The entertainment business in Hollywood has always been a tough business to crack, and thanks to shifting variables in the marketplace, getting your project funded the has never been more difficult. But there is hope: the Duplass Brothers and their company are in the news seemingly every month because they are flourishing.

Jay and Mark Duplass rose up from the indie scene in Austin to the top in Hollywood by making their brand of “mumblecore” films popular with critics and audiences alike. In his rousing keynote at SXSW 2015, Mark Duplass described what type of project young filmmakers should make in order to get traction in the business: micro-budget.

In an interview with The Hollywood Reporter last month, Mark said “It’s hard to make movies in that $5 million-to-$7 million range where we made Cyrus and Jeff, Who Lives at Home.” He says it’s easier to raise money for a feature that’s $250,000 (or less). Filmmakers get to retain more creative control and ownership after the micro-budget film is in the can and profits from a smaller feature can be shared with the crew so they’ll want to work with you on your next project.

Duplass also encourages filmmakers to embrace VOD as a distribution platform instead of paying to screen your project at a theater. If you have a name attached and the budget was conservative enough, your movie production ROI is more likely with VOD. Patrick Brice’s film Creep, produced and starring Brice and Mark Duplass, was released exclusively on Netflix on July 14th. At this year’s Sundance Film Festival, Netflix announced a four-picture deal with the Duplass Brothers in which the service will finance four films produced by the team, in addition to distributing the features on Netflix after they’ve had a short theatrical release.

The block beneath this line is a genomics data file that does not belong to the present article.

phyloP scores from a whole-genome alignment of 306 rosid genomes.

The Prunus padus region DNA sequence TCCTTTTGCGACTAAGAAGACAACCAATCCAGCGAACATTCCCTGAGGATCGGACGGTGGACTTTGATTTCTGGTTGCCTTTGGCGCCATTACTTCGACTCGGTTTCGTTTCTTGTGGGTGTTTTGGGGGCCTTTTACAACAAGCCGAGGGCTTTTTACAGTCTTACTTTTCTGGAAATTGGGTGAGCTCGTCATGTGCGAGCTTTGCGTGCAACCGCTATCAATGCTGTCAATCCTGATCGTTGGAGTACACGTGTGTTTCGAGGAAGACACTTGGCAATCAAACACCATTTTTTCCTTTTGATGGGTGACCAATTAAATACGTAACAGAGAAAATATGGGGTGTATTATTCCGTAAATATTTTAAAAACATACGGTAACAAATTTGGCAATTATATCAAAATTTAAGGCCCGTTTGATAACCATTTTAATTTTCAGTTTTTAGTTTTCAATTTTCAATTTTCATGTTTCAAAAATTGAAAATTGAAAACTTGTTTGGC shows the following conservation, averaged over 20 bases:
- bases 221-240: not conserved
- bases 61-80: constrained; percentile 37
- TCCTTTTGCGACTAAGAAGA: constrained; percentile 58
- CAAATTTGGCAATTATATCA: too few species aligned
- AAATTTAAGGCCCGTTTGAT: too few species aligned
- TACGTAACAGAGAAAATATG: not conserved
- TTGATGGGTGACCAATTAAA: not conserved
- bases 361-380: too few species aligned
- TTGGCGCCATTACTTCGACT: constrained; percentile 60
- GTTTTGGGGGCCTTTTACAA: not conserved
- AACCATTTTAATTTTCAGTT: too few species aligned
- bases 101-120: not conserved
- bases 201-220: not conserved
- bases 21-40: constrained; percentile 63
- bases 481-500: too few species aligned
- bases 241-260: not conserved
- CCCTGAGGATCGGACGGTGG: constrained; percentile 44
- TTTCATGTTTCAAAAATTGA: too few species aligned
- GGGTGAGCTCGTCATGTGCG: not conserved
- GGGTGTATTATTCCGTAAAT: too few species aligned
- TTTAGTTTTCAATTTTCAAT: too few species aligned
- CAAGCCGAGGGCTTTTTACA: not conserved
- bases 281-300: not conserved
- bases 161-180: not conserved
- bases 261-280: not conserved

The siblings have branched into producing and starring in TV as well. For six seasons, Mark has been a series regular on FX’s The League (Season 7 premieres in September) and Jay stars in Amazon’s Transparent, which was just nominated for five Primetime Emmy awards. They co-created and Mark stars in HBO’s Togetherness. A second season of that show is currently in production and it will premiere in 2016. Both of those shows used product placement to offset production costs. Last month, the brothers signed a two-year overall deal with HBO to develop and produce television shows for the cable network.

Sure, everyone wants to work with the Duplass Brothers because of their cache, but more specifically it’s because their projects make money. They’ve been successful at developing and producing other people’s work (like Tangerine, which was shot on an iPhone) by utilizing embedded marketing with modest budgets. Embedded marketing is one of the best ways to raise money for your project, and unlike with private investors, you don’t have to pay back the money when your project makes a profit. If your project makes money (and it will, because you’re brilliant), guess what? You get to make another project, possibly more ambitious thanks to a bigger budget from branded entertainment…and then another with brand integration, and so on. Before you know it, you could be the next Duplass Brothers and HBO, Netflix, Amazon, or a service that hasn’t even been invented yet, will be clamoring to work with you.


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